- published on 22/04/2014
QSuper has segregated $10 billion in assets held for members in retirement to capitalise on greater tax efficiencies. The change is expected to ... [more]
Peter Morgan was sitting all alone to one side of a lecture hall at Melbourne Business School. He had just spent two days on Bells Beach and his skin was a dark brown that contrasted strikingly with his sun-and-salt bleached blond hair.
When it came time for Morgan to address an audience of finance and business executives, he made his way self-consciously to the front of the room and squirmed in his seat as he was described as a “market animal.”
He began his speech by describing how he joined Perpetual in 1990 as a 29 year old. Morgan was paid $50,000 a year, had no prospect of a bonus and did his own research.
Company directors and chief executives were almost always male when Morgan started at Perpetual.
“Boards were very closed shops,” says Morgan at the Ownership Matters April 3 conference. “Many boards are still inbred.”
When he set up his own firm, 452 Capital, Morgan recalls with pride that nine out of 11 employees were women.
In a meeting at 452′s offices he was asked by a someone not working at the firm why he employed so many women.
“That guy was lucky he made it out of the room,” says Morgan. “I employ people on merit.”
As a boy he loved competitive sports and sees the stock market as similar to the competitive sports field.
“I liked the relentlessness of markets judging your performance,” says Morgan.
But performance has now become an obsession both among asset managers and company chief executives.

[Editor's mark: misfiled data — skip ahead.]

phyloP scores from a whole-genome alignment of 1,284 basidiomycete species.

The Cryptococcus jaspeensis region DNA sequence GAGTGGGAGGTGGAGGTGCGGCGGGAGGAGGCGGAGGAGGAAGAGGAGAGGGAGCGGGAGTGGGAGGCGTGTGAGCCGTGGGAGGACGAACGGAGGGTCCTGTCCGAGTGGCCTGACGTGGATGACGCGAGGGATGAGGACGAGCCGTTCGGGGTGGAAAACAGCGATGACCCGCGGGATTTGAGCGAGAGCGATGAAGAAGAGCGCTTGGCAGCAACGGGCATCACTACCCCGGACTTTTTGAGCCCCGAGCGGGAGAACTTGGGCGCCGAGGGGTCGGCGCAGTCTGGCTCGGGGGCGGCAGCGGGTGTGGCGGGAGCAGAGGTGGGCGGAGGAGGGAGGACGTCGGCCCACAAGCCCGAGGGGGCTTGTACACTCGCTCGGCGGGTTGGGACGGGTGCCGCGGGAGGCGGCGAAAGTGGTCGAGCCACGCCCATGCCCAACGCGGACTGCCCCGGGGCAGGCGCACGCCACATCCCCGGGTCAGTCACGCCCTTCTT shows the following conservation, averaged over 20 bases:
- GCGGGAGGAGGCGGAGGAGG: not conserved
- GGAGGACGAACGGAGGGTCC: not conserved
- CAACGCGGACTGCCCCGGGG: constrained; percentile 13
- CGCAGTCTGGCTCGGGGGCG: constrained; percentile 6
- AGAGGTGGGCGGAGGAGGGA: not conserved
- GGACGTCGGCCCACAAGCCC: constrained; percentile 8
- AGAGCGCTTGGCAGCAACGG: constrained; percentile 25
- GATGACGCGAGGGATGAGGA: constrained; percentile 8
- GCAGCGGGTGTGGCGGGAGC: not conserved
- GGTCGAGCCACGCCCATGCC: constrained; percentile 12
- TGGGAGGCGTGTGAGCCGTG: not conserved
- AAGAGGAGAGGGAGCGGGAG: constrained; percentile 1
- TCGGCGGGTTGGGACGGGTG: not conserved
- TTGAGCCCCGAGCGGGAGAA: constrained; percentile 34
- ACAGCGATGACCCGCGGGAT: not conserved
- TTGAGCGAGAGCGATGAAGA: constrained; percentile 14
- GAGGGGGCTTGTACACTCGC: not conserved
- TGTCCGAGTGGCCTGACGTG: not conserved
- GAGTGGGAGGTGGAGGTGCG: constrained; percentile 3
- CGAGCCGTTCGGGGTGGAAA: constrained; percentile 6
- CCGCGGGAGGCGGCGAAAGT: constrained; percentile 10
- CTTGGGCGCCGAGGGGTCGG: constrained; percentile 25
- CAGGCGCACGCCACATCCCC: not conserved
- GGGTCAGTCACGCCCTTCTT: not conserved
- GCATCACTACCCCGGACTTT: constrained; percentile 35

Morgan more than once visited CEOs whose eyes would be drawn to the computer screen on their desk during the course of a meeting. The CEOs were checking their company’s stock price.
“That’s ridiculous,” says Morgan.
He says some of the best fund managers are “quirky and eccentric.”
“Investing is an art. I love that,” says Morgan.
He says he sought to invest in “undervalued companies whose prices were going to rise.” The best investment the non-smoker ever made was in tobacco company Rothmans, which was later acquired by British American Tobacco.
Morgan, questioned on the ethics of investing, brushes such concerns aside.
“People have given me money to invest in the share market,” he says. “All I’m trying to do is what I’m contracted to do.”
Yet Morgan says: “Over the longer term greed catches up with itself.”
Morgan questions where the next generation of great Australian companies are going to come from.
Without being explicit as to whether he was talking about asset management or corporate governance in Australia, Morgan says: “the industry makes me sick.”